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Somalia: ICRC's Red 444 provides lifeline for victims of conflict and drought

12-10-2009 Feature

In many parts of war-torn Somalia, air is the only route in for desperately-needed supplies and aid workers. The ICRC's Red 444 has made almost 500 landings in Somalia so far this year, delivering humanitarian aid to where people need it most.

©ICRC/P. Yazdi 
Somalia. Dusamareb Airport. Medical supplies for a Somalia Red Crescent Society clinic. 
©ICRC/P. Yazdi 
Kenya. Nairobi International Airport. Loading Red 444's backup aircraft, Red 484. 
©ICRC/P. Yazdi 
Somalia. Ground staff refueI the ICRC plane. 
©ICRC/P. Yazdi 
Somalia. Beletwein Airport (Hiiran region). A truck pulls away from Red 444 loaded with medical and relief supplies. 
©ICRC/P. Yazdi 
Somalia. Ground staff refuel the ICRC plane. 
©ICRC/P. Yazdi 
Somalia. Beletwein Airport (Hiiran region). Staff unload water/habitation and medical supplies. 
  The plane bearing radio callsign " Red-triple-four " touches down on a hot, un-tarmacked airstrip in central Somalia, in the middle of the parched bush. After months of severe drought, the heat is suffocating. Mirages shimmer in the distance as pilots and other staff transfer large boxes from the plane to a truck, for onward transportation to a Somali Red Crescent clinic.

Several times per week, the ICRC's white Beechcraft 1900c with the Red Cross under each wing takes off from Nairobi International Airport. Its precious cargo: medicine, surgical equipment, building materials, aid supplies and Red Cross/Red Crescent aid workers on their way to various parts of Somalia.

Two decades of armed conflict, an economic crisis and a chronic shortage of rain have exhausted the resources of the Somali population and make it difficult for parents to feed their children. As a result, many are dependent on aid.

Asha Mahmud and her three children live in a makeshift hut near Dusamareb, the capital of Galgadud in the central region. The ICRC is delivering a million litres of water to this dry area every week. The drought in the central region and the lack of security have aggravated an already appalling humanitarian situation. The shortage of water is having a severe effect on displaced families, as most have taken refuge in remote places far from water points and have to walk hours in the heat to reach those wells and boreholes that still contain water.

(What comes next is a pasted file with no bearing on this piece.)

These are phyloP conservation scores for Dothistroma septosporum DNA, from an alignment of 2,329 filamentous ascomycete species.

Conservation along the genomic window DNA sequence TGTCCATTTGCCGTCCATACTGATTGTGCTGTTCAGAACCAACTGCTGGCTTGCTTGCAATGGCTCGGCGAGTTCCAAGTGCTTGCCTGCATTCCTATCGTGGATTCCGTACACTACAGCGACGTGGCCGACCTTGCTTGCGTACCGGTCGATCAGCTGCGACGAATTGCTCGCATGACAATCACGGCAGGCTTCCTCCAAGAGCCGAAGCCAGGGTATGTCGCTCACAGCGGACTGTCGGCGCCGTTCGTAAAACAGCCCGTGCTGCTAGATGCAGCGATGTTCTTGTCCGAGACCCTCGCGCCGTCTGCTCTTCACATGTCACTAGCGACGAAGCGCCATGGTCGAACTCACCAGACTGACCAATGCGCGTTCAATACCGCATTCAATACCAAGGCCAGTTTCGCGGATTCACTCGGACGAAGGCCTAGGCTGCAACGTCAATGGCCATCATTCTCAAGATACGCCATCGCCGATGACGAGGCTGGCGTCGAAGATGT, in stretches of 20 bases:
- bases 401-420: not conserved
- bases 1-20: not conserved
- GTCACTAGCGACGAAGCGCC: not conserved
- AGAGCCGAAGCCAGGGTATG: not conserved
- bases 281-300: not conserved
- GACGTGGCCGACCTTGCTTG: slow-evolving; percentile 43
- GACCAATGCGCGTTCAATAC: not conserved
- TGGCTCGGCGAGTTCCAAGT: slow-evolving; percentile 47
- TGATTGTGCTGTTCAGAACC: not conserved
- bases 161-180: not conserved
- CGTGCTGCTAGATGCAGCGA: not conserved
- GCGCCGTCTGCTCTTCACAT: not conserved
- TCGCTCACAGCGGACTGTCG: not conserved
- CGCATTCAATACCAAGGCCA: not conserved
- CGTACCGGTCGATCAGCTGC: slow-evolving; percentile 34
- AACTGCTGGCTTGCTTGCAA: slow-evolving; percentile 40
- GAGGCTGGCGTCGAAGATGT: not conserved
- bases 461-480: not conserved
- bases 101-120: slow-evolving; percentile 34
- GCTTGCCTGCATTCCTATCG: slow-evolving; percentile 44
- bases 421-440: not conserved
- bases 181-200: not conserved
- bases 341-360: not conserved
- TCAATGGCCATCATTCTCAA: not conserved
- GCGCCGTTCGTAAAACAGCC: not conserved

" We fled Mogadishu because of the fighting,” says Asha. " Now drought is the problem. The shortage of food and water is making my children very weak. Two of them are ill, and I had to take them to the clinic in Dusamareb. "

©ICRC/P. Yazdi 
Kenya. Nairobi International Airport. Loading water/habitation equipment for Somalia onto Red 444's backup, Red 484. 
  Dusamareb is one of 34 Somali Red Crescent clinics that the ICRC is assisting and supporting. Today, Red 444 arrives loaded with medicines for the clinic. " 85% of the cargo that the ICRC plane delivers to Somalia consists of medical and surgical supplies for medical facilities, including two main hospitals in Mogadishu,” says Pierre Alain Racine, the ICRC logistics coordinator for Somalia. " Sometimes we have to charter a second plane to carry all the medical goods.”

The ICRC supports two surgical referral hospitals in Mogadishu: Medina and Keysaney, which between them have treated more than 3,900 casualties since January 2009.

" Without the ICRC plane, it would be impossible to run the hospitals properly, and these are the only referral hospitals in Mogadishu " says Randi Jensen, the person responsible for hospital supplies. " We replenish both hospitals regularly and we can't imagine what we'd do without Red 444. Wounded patients can't wait for treatment, and surgeons can't operate without proper equipment and medicine. If we want to save lives, we have to act quickly.”

" The main challenge in flying to Somalia is security,” says William Mwadime. He has been managing the ICRC’s Somalia flights for the past six years. " We land in ten different locations in central and southern Somalia, so we're constantly assessing the security situation on the ground. This year we had over 100 rotations, landing in Somalia 462 times.”

The pilots and the ICRC delegation hold regular meetings. Pilots have the option of working for commercial operators, but despite the risk, they prefer to work for the ICRC. " We certainly take some risks in flying to Somalia and we're aware of that, but somebody has to do this job and I'm happy to be part of the ICRC's humanitar ian effort,” says senior pilot Ramesh Peshavaria. " I should add that in the 13 years that I've been flying to Somalia for the ICRC, I've never experienced an incident. You can rely on the ICRC network and field staff to make a reliable assessment of the security situation. In my opinion, the ICRC is well accepted and respected in Somalia. "

©ICRC/P. Yazdi 
Somalia. Red 444 takes off from an airport near Mogadishu. 
  ICRC delegates and field workers have great respect for these flying humanitarians. Faces light up when the ICRC aircraft appears in the Somali sky.

" The plane is a vital element of our humanitarian action in Somalia, " says one of the ICRC staff in Lower Shabelle region. " There was fighting in Kismayo and around the town over the last few days, so Kismayo Hospital has had to handle a sudden influx of casualties. Despite the tense security situation, the ICRC plane landed safely with surgical supplies, two war surgeons and a nurse from the Somali Red Crescent. Red 444 has made a huge difference. "